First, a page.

Last week, former congressman Joe Walsh wrote an op-ed in the New York Times saying President Trump should face a conservative challenger in the primary. Now, it appears, Walsh has found just the guy: himself. Both the Times and Politico report that Walsh, who calls Trump "absolutely unfit" for office, is poised to announce his candidacy as early as this weekend. Details and developments:
- Who's Walsh? He served one term in the House after being elected in Illinois as a Tea Party conservative in 2010. Walsh, who now hosts a radio show, initially supported Trump but now is a vocal critic.
- His chances: Pretty much non-existent, with a caveat. Walsh has "virtually no chance" of beating Trump, per the Times, and Politico agrees he has "little chance of posing a genuine threat." However, Walsh could expose Trump's weaknesses on the right, which could hurt the president in a general election.
- His rationale: Walsh calls Trump, among other things, a "racial arsonist," in his op-ed. And he tells the Times, referring to Trump's trip to Finland last year: “He lost me for good in Helsinki, when he stood in front of the world and said, ‘I believe Putin and I don’t believe my fellow Americans.'"
- His own rhetoric: Axios notes that Walsh has no shortage of controversial comments on his own record and rounds up examples, including a tweet from 2016 in which he wrote, "I think Obama is Muslim. I think in his head and in his heart he has always been." Walsh acknowledged as much in his op-ed, saying he regretted how he has "expressed hate" for his rivals. "We now see where this can lead."
- The problem: "Walsh's history of divisive rhetoric and previous support for Trump won't help distinguish him in the eyes of Never Trump Republicans who want to see the president ousted," writes Ursula Perano of Axios. "And even if it did, Trump continues to maintain a near-90% approval rating within the GOP."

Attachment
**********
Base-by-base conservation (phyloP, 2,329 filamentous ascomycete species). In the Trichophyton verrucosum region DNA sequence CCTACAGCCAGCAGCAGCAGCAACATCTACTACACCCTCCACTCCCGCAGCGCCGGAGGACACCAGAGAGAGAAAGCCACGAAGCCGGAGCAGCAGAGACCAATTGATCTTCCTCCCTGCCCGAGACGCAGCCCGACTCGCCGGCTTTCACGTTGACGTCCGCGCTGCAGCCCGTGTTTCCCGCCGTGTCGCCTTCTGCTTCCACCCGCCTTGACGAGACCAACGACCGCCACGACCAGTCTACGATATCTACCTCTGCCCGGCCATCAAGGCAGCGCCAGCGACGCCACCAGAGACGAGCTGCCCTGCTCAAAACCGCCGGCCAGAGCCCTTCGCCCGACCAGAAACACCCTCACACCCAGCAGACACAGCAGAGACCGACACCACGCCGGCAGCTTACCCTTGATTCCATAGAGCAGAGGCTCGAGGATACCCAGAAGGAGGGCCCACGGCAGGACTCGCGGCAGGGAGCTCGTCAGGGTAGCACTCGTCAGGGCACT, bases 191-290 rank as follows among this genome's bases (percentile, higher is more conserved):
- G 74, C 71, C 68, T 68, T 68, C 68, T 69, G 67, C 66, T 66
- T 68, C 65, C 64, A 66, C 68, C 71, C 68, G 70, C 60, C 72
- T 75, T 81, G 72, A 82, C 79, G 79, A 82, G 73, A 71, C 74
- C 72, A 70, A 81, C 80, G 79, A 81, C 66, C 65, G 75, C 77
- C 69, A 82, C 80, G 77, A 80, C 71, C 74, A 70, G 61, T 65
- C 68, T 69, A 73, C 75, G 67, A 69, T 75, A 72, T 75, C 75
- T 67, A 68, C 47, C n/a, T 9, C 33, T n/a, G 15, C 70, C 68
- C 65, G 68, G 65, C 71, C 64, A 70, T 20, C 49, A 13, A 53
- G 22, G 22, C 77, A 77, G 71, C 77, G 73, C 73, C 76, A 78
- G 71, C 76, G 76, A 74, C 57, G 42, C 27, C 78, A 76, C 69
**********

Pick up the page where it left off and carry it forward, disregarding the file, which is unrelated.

- Trump's reaction: Nothing, yet. But campaign spokesman Tim Murtaugh is succinct on Walsh's expected run: "Certain failure."
- Prominent backer: Bill Kristol of the now-defunct conservative magazine the Weekly Standard is behind Walsh's move and thinks he makes a "good David" in a David-and-Goliath way. At Breitbart, Joel Pollack see this as an "odd pairing" and also views Walsh's past rhetoric as a liability in regard to being a Trump alternative. "Yet to Kristol, and the Times, who have struggled to understand the conservative movement and Trump’s political base, he seems good enough."
- No. 2: The Hill notes that Walsh would join former Massachusetts Gov. Bill Weld as the only other Republican to officially declare a primary challenge to Trump. Walsh is to the right of Weld, however, notes T.LaDuke of Red State, who nevertheless sees Walsh's move as a "political suicide attempt or a vanity exercise."
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